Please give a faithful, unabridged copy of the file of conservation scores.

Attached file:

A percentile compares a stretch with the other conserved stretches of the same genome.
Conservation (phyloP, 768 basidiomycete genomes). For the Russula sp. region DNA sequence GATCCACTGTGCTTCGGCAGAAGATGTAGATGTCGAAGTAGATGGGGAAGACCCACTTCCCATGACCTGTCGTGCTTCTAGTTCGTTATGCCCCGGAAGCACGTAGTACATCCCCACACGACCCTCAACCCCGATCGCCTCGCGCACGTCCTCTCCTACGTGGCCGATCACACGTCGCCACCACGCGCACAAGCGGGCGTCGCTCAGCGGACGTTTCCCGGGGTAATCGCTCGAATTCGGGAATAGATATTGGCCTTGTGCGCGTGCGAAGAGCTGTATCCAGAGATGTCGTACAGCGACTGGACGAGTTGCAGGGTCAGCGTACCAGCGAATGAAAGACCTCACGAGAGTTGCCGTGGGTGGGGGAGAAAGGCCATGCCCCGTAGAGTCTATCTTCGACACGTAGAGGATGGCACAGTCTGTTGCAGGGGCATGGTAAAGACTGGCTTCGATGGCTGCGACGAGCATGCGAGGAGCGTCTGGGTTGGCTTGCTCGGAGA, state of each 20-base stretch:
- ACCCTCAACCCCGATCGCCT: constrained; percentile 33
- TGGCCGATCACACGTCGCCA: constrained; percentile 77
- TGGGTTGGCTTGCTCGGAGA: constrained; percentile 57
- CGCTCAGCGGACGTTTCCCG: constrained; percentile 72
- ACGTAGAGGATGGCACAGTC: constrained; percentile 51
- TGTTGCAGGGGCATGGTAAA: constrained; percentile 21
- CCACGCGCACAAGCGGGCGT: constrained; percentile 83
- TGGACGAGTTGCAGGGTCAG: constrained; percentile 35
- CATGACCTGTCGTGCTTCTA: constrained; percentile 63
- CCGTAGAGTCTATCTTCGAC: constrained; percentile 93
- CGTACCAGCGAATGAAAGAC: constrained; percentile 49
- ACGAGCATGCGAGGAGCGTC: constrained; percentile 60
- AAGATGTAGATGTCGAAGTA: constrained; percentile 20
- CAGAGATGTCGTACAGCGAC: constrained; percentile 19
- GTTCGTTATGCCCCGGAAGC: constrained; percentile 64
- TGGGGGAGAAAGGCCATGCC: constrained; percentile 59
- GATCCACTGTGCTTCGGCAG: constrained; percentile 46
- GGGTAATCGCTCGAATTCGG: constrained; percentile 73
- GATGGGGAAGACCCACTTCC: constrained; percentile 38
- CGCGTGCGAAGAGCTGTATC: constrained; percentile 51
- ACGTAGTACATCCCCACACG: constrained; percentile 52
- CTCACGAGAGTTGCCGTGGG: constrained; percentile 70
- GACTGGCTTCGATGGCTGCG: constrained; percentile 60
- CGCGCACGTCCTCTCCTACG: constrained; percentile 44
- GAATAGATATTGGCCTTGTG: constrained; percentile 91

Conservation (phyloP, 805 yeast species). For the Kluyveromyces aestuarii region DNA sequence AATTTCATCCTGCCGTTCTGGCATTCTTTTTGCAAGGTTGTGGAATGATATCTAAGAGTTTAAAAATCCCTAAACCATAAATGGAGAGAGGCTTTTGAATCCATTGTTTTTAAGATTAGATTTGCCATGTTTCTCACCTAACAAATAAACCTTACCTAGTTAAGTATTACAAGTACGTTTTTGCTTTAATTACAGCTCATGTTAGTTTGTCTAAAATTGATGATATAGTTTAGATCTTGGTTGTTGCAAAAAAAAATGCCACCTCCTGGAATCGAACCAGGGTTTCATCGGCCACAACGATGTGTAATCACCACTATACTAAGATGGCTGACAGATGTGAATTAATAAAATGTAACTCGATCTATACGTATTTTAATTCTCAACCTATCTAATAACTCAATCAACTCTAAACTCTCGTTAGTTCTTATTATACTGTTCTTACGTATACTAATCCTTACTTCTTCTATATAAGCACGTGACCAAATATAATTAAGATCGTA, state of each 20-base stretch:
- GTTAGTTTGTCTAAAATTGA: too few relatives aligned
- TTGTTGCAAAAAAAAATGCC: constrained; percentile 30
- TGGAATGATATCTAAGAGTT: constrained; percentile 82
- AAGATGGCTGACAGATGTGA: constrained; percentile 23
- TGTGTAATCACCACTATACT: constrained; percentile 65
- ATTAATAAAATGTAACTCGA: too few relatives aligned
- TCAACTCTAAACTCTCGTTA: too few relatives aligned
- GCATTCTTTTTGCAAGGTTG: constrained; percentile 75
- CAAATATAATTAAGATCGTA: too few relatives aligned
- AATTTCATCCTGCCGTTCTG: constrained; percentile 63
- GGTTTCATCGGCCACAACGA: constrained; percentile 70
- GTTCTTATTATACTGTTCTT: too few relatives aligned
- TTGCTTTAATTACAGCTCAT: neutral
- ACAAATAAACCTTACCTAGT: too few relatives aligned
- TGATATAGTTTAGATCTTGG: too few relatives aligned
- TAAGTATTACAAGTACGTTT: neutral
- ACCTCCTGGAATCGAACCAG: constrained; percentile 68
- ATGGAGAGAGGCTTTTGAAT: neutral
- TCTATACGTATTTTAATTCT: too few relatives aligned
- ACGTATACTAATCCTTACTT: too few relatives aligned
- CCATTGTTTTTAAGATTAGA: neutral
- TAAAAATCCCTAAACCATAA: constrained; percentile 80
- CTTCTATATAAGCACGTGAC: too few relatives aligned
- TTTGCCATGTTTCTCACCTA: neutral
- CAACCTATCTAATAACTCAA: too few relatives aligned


A percentile compares a stretch with the other conserved stretches of the same genome.
Conservation (phyloP, 768 basidiomycete genomes). For the Russula sp. region DNA sequence GATCCACTGTGCTTCGGCAGAAGATGTAGATGTCGAAGTAGATGGGGAAGACCCACTTCCCATGACCTGTCGTGCTTCTAGTTCGTTATGCCCCGGAAGCACGTAGTACATCCCCACACGACCCTCAACCCCGATCGCCTCGCGCACGTCCTCTCCTACGTGGCCGATCACACGTCGCCACCACGCGCACAAGCGGGCGTCGCTCAGCGGACGTTTCCCGGGGTAATCGCTCGAATTCGGGAATAGATATTGGCCTTGTGCGCGTGCGAAGAGCTGTATCCAGAGATGTCGTACAGCGACTGGACGAGTTGCAGGGTCAGCGTACCAGCGAATGAAAGACCTCACGAGAGTTGCCGTGGGTGGGGGAGAAAGGCCATGCCCCGTAGAGTCTATCTTCGACACGTAGAGGATGGCACAGTCTGTTGCAGGGGCATGGTAAAGACTGGCTTCGATGGCTGCGACGAGCATGCGAGGAGCGTCTGGGTTGGCTTGCTCGGAGA, state of each 20-base stretch:
- ACCCTCAACCCCGATCGCCT: constrained; percentile 33
- TGGCCGATCACACGTCGCCA: constrained; percentile 77
- TGGGTTGGCTTGCTCGGAGA: constrained; percentile 57
- CGCTCAGCGGACGTTTCCCG: constrained; percentile 72
- ACGTAGAGGATGGCACAGTC: constrained; percentile 51
- TGTTGCAGGGGCATGGTAAA: constrained; percentile 21
- CCACGCGCACAAGCGGGCGT: constrained; percentile 83
- TGGACGAGTTGCAGGGTCAG: constrained; percentile 35
- CATGACCTGTCGTGCTTCTA: constrained; percentile 63
- CCGTAGAGTCTATCTTCGAC: constrained; percentile 93
- CGTACCAGCGAATGAAAGAC: constrained; percentile 49
- ACGAGCATGCGAGGAGCGTC: constrained; percentile 60
- AAGATGTAGATGTCGAAGTA: constrained; percentile 20
- CAGAGATGTCGTACAGCGAC: constrained; percentile 19
- GTTCGTTATGCCCCGGAAGC: constrained; percentile 64
- TGGGGGAGAAAGGCCATGCC: constrained; percentile 59
- GATCCACTGTGCTTCGGCAG: constrained; percentile 46
- GGGTAATCGCTCGAATTCGG: constrained; percentile 73
- GATGGGGAAGACCCACTTCC: constrained; percentile 38
- CGCGTGCGAAGAGCTGTATC: constrained; percentile 51
- ACGTAGTACATCCCCACACG: constrained; percentile 52
- CTCACGAGAGTTGCCGTGGG: constrained; percentile 70
- GACTGGCTTCGATGGCTGCG: constrained; percentile 60
- CGCGCACGTCCTCTCCTACG: constrained; percentile 44
- GAATAGATATTGGCCTTGTG: constrained; percentile 91

Conservation (phyloP, 805 yeast species). For the Kluyveromyces aestuarii region DNA sequence AATTTCATCCTGCCGTTCTGGCATTCTTTTTGCAAGGTTGTGGAATGATATCTAAGAGTTTAAAAATCCCTAAACCATAAATGGAGAGAGGCTTTTGAATCCATTGTTTTTAAGATTAGATTTGCCATGTTTCTCACCTAACAAATAAACCTTACCTAGTTAAGTATTACAAGTACGTTTTTGCTTTAATTACAGCTCATGTTAGTTTGTCTAAAATTGATGATATAGTTTAGATCTTGGTTGTTGCAAAAAAAAATGCCACCTCCTGGAATCGAACCAGGGTTTCATCGGCCACAACGATGTGTAATCACCACTATACTAAGATGGCTGACAGATGTGAATTAATAAAATGTAACTCGATCTATACGTATTTTAATTCTCAACCTATCTAATAACTCAATCAACTCTAAACTCTCGTTAGTTCTTATTATACTGTTCTTACGTATACTAATCCTTACTTCTTCTATATAAGCACGTGACCAAATATAATTAAGATCGTA, state of each 20-base stretch:
- GTTAGTTTGTCTAAAATTGA: too few relatives aligned
- TTGTTGCAAAAAAAAATGCC: constrained; percentile 30
- TGGAATGATATCTAAGAGTT: constrained; percentile 82
- AAGATGGCTGACAGATGTGA: constrained; percentile 23
- TGTGTAATCACCACTATACT: constrained; percentile 65
- ATTAATAAAATGTAACTCGA: too few relatives aligned
- TCAACTCTAAACTCTCGTTA: too few relatives aligned
- GCATTCTTTTTGCAAGGTTG: constrained; percentile 75
- CAAATATAATTAAGATCGTA: too few relatives aligned
- AATTTCATCCTGCCGTTCTG: constrained; percentile 63
- GGTTTCATCGGCCACAACGA: constrained; percentile 70
- GTTCTTATTATACTGTTCTT: too few relatives aligned
- TTGCTTTAATTACAGCTCAT: neutral
- ACAAATAAACCTTACCTAGT: too few relatives aligned
- TGATATAGTTTAGATCTTGG: too few relatives aligned
- TAAGTATTACAAGTACGTTT: neutral
- ACCTCCTGGAATCGAACCAG: constrained; percentile 68
- ATGGAGAGAGGCTTTTGAAT: neutral
- TCTATACGTATTTTAATTCT: too few relatives aligned
- ACGTATACTAATCCTTACTT: too few relatives aligned
- CCATTGTTTTTAAGATTAGA: neutral
- TAAAAATCCCTAAACCATAA: constrained; percentile 80
- CTTCTATATAAGCACGTGAC: too few relatives aligned
- TTTGCCATGTTTCTCACCTA: neutral
- CAACCTATCTAATAACTCAA: too few relatives aligned